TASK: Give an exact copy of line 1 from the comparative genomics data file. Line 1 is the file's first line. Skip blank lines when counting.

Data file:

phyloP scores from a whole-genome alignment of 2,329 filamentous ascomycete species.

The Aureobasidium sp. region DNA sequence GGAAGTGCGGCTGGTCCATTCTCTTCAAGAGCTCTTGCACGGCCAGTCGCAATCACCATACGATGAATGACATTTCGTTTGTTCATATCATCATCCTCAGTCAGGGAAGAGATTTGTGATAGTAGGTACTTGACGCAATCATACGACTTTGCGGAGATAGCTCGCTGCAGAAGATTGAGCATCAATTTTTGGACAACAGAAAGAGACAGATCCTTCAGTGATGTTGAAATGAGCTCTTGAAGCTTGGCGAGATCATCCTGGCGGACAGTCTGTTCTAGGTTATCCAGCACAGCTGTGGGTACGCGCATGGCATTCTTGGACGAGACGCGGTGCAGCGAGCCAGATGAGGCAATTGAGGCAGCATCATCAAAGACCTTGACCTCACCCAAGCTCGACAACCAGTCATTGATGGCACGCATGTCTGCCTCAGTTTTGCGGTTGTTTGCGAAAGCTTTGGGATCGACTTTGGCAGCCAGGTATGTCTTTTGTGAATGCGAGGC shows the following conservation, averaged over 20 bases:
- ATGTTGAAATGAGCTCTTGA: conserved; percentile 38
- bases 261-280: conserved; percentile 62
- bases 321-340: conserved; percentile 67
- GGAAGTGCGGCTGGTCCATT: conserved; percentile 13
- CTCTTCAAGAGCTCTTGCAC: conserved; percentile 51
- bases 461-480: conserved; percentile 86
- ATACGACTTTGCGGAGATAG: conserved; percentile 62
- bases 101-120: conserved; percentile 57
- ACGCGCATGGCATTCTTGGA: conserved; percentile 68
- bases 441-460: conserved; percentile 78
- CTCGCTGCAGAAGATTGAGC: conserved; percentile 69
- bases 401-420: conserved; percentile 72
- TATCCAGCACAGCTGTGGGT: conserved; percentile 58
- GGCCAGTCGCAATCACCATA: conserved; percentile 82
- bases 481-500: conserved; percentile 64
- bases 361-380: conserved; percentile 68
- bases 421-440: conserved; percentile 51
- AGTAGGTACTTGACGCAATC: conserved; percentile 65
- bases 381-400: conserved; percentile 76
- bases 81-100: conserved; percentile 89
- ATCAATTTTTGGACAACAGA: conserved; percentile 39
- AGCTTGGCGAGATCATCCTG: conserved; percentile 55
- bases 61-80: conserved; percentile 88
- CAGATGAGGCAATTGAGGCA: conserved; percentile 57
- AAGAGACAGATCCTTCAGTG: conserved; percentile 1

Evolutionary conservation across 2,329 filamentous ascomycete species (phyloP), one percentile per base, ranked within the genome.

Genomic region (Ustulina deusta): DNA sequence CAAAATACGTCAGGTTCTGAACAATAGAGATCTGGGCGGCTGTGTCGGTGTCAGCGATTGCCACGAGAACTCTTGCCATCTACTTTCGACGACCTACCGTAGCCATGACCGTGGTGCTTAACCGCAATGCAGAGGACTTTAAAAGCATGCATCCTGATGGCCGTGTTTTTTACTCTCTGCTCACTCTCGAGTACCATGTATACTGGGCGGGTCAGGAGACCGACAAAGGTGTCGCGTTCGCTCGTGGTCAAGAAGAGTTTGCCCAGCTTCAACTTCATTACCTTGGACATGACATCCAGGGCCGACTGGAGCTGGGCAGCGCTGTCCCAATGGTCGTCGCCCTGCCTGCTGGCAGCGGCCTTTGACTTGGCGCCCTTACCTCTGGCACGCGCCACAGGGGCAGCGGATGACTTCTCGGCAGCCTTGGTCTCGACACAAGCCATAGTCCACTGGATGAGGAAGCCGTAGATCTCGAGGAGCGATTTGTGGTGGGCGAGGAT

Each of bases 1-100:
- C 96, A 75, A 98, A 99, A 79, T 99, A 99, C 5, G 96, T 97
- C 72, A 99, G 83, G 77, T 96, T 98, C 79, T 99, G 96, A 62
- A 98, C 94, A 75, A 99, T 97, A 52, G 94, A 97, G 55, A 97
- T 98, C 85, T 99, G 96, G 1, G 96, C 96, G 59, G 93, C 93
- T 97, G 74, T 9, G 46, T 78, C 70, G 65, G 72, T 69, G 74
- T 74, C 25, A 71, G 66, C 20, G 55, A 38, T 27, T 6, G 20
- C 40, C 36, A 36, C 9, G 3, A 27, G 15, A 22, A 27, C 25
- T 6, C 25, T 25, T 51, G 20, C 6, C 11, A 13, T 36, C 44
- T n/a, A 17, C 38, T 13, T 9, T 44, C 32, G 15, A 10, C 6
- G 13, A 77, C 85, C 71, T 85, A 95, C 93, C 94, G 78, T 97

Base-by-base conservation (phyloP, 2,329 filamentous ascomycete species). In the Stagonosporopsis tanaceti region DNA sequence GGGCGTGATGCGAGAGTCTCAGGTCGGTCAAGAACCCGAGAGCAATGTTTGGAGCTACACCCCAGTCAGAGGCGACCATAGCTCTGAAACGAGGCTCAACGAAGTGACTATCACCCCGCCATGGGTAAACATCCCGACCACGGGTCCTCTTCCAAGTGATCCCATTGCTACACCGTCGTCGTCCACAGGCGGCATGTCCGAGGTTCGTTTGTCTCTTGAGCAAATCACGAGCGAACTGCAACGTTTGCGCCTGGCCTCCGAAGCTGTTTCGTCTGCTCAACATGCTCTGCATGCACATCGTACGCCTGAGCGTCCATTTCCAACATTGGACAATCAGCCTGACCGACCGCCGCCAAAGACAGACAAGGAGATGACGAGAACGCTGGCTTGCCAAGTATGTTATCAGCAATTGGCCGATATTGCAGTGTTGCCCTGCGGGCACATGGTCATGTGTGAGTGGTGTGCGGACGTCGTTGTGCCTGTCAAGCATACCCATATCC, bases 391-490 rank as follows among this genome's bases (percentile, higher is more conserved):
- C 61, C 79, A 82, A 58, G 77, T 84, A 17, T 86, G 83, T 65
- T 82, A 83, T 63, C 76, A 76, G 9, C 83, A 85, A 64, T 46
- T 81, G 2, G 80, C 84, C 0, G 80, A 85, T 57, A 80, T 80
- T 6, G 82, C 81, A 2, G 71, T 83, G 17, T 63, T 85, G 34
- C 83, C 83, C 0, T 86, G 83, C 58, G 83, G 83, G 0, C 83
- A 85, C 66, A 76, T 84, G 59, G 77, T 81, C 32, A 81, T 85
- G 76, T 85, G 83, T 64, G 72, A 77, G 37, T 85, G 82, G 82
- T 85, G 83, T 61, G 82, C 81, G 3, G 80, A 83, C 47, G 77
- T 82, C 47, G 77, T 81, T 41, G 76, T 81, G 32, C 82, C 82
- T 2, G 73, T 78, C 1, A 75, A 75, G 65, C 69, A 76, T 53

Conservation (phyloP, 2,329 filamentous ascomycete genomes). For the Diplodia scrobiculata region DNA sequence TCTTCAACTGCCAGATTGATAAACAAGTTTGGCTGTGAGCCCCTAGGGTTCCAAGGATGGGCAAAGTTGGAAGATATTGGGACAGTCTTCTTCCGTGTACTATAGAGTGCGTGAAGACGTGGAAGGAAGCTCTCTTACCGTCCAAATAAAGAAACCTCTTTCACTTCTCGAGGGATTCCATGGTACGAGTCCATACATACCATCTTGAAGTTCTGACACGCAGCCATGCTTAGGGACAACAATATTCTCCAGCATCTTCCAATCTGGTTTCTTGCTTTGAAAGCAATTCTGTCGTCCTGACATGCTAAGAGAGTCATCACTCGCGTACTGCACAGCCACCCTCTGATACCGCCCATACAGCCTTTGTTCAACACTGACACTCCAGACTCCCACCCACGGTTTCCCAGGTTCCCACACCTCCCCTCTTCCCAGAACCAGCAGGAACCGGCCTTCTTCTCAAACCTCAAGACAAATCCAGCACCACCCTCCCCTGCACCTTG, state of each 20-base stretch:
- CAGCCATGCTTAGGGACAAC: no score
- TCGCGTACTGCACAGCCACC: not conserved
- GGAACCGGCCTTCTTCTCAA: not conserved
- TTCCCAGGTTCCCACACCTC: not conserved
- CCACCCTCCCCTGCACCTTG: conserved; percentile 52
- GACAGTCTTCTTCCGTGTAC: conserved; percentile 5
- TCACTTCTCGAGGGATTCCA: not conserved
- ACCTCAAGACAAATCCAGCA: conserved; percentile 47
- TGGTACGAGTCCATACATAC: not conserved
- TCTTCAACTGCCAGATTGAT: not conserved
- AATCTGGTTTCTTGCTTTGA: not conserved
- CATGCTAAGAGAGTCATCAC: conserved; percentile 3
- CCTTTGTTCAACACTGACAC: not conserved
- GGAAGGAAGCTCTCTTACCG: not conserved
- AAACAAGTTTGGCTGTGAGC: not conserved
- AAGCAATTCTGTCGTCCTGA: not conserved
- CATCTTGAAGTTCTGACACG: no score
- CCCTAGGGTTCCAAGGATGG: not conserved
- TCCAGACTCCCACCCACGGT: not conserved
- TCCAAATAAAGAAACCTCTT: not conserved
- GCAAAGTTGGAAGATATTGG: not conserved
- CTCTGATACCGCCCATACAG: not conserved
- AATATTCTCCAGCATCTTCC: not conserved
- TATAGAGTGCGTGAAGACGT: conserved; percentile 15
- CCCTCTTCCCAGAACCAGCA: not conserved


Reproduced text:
phyloP scores from a whole-genome alignment of 2,329 filamentous ascomycete species.